“I was like, ‘We have to do this,’” Carlie recalled.
They went out to her friend’s car and her friend filmed a clip of Carlie singing a snippet of “Pillowtalk” a cappella. Carlie posted it to her Instagram account. By the time Carlie got home, iHeart radio had reposted her clip on its Instagram account, and it was attracting a lot of plays and positive comments.
“Long story short, I didn’t win the contest. Whatever,” Hanson said with a shrug, noting that the winner was someone who lip-synched. “I won in other ways.”
A Canadian talent agent tracked down Carlie and called with an idea. Come to Toronto, Canada, audition for the House of Wolf producers and, maybe, record some songs. There was a catch. The Hansons had to pay $600 for each song.
The agent, Mike Goldfarb, explained that people tend to take the recording sessions more seriously if they have some skin in the game in the form of an investment.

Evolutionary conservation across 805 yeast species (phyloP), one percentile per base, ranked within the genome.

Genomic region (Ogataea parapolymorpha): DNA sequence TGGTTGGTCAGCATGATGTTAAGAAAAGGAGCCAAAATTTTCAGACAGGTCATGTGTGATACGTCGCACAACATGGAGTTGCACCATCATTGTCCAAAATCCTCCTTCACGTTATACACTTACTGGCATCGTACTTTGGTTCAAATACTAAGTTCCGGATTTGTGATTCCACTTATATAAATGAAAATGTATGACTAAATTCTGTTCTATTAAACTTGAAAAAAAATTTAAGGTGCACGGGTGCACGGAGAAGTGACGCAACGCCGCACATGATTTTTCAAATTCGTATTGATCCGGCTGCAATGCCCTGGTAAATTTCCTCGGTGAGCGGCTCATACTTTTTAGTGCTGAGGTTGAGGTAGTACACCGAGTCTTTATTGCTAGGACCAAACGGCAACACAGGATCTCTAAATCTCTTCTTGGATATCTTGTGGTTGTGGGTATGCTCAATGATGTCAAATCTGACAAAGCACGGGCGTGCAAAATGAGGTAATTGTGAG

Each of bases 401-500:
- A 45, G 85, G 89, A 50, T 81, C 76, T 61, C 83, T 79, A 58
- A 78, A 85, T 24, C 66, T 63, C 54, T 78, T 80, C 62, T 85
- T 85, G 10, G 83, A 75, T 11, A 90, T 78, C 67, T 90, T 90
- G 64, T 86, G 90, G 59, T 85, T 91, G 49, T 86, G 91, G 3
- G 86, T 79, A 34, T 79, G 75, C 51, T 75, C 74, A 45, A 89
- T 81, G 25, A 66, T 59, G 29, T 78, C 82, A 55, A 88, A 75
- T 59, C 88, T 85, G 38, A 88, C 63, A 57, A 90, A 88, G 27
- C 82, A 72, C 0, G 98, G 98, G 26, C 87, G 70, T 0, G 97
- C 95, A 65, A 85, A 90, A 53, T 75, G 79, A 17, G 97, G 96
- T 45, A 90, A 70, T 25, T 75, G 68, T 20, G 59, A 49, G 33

“It made sense, but still I was a little leery,” Jean Hanson said. “The first thing you think is somebody is trying to get money out of me.”
The Hansons didn’t actually have a ton of extra money lying around for recording sessions, let alone a trip to Canada, but Jean said something about Goldfarb made her think his offer was legitimate and this could be a big break for Carlie.
“I figured we’re taking a big chance, but at least we get to see Canada,” Jean said.
“He seemed very trustworthy,” Carlie added. “He just kind of started helping me.”
In July, Jean and Carlie drove to Canada, with Jean tapping her retirement fund and credit cards to pay for the trip and the recording sessions. Jean vividly remembers that after Carlie started singing, one of the producers, who spoke only French, put his face in his hands. At first, Jean thought the producer didn’t think Carlie was good, but it turned out that he was overcome with emotion at how good she was and how lucky they were to have her come to them.